By On the occasion of our 20th anniversary
By Gustavo Arellano
By R. Scott Moxley
By Alfonso Delgado
By Courtney Hamilton
By Joel Beers
By Peter Maguire
By Charles Lam
The next best thing to frolicking on the beach is the anticipation just before you touch a toe to hot sand. One inlander recalls trips as a youth with his parents to the beach, and the giddiness that came with each backseat, split-second glimpse of the sparkling ocean in between the mostly multi-unit rental houses along the Balboa Peninsula. Orange Countians can create the feeling in slow motion by riding bicycles along the Santa Ana River Trail from points inland to the shoreline splitting Newport and Huntington beaches.
You'll want to ride early enough so: a) You'll make your return trip before the early afternoon headwinds kick up, which can make that ride back absolutely hellish, and 2) You can get a table at Cappy's Café (5930 W. Coast Hwy., 949-646-4202), which serves up huge, delicious, reasonably priced breakfast platters you can easily share with a mate. On the beverage side, there's endless free ice water to satisfy the thirst brought by morning cardio, endless refills of cheap coffee in case pedaling your life away was not enough to wake your silly ass up, and (bring the charge cards) a full bar serving stiff bloody Marys that will make the return ride interesting.
Cappy's will leave you so full you'll want to confine your lunch to eating sand at the world-famous Wedge. Located at the extreme east end of the Pen, where the west harbor jetty extends from shore, the Wedge often has large swells crashing into the jetty, causing waves to bounce back and meet oncoming waves to form a—you guessed it—liquid wedge. These massive walls of water, some as high as 30 feet, break so close to the shore they often plant riders into the sand (thus the reference to eating the white stuff).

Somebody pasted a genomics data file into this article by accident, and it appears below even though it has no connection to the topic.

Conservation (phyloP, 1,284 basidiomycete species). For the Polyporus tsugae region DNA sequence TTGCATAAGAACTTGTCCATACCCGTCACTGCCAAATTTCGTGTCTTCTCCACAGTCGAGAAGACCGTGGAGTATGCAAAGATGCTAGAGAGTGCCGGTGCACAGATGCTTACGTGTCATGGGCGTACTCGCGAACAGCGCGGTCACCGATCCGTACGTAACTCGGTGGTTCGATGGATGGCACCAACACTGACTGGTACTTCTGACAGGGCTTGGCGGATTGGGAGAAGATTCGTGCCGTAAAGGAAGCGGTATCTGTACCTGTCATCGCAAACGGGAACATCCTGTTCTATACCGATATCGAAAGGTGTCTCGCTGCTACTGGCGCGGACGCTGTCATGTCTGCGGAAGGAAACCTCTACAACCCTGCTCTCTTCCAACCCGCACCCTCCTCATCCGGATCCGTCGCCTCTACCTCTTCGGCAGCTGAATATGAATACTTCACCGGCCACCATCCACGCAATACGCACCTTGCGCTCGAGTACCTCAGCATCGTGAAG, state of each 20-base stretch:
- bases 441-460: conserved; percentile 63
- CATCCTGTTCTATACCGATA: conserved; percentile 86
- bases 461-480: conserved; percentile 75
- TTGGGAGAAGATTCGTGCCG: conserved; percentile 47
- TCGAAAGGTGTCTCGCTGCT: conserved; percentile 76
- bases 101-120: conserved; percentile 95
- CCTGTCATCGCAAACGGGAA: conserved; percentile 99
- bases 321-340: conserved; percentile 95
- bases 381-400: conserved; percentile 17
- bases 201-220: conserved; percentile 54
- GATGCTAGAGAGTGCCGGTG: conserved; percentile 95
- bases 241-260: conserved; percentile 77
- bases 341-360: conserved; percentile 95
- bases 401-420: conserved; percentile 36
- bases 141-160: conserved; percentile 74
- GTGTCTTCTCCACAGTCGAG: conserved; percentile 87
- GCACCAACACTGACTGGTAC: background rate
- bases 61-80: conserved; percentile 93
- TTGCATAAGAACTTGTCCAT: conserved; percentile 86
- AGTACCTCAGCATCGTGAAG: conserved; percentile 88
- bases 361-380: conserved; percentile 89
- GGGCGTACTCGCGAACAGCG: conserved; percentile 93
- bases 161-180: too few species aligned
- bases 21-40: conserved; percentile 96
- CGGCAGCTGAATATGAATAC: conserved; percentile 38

The uninitiated should know that being an excellent swimmer is required, pain management is recommended and body surfing is encouraged. Oh, feel free to bring along a surfboard or bodyboard. Whether you will want to actually take it with you into the water will depend on how well you think you can defend yourself against an army of tanned specimens bent on maintaining their unofficial ban on riding boards in their break.
It's less tense (but amazingly more crowded) at the final stop on this Newps summer cardio tour: Tapas Flavors of Spain (4253 Martingale Way, 949-756-8194), which is kinda sorta near John Wayne Airport. It's a nice place for a meal and drinks and those appetizers the Spanish call tapas. What makes the place especially especial is the salsa dancing that grows more popular the later it gets. (Hail, instant sangria courage!) The large dance floor routinely hosts salsa lessons and professional dancers and musicians. But it's a total trip when open dancing hits the floor, as well-dressed men and women in flowing skirts seem to come out of the woodwork to stylistically throw one another around like rag dolls. Dancing couplings change as the night wears on, and it's always a kick (literally!) to see a really short guy standing on his tippy-toes to hold high in the air the hand of the really tall chica he's trying to spin. Such a move can lead to another famous Newport Beach phenomenon: the Wedgie.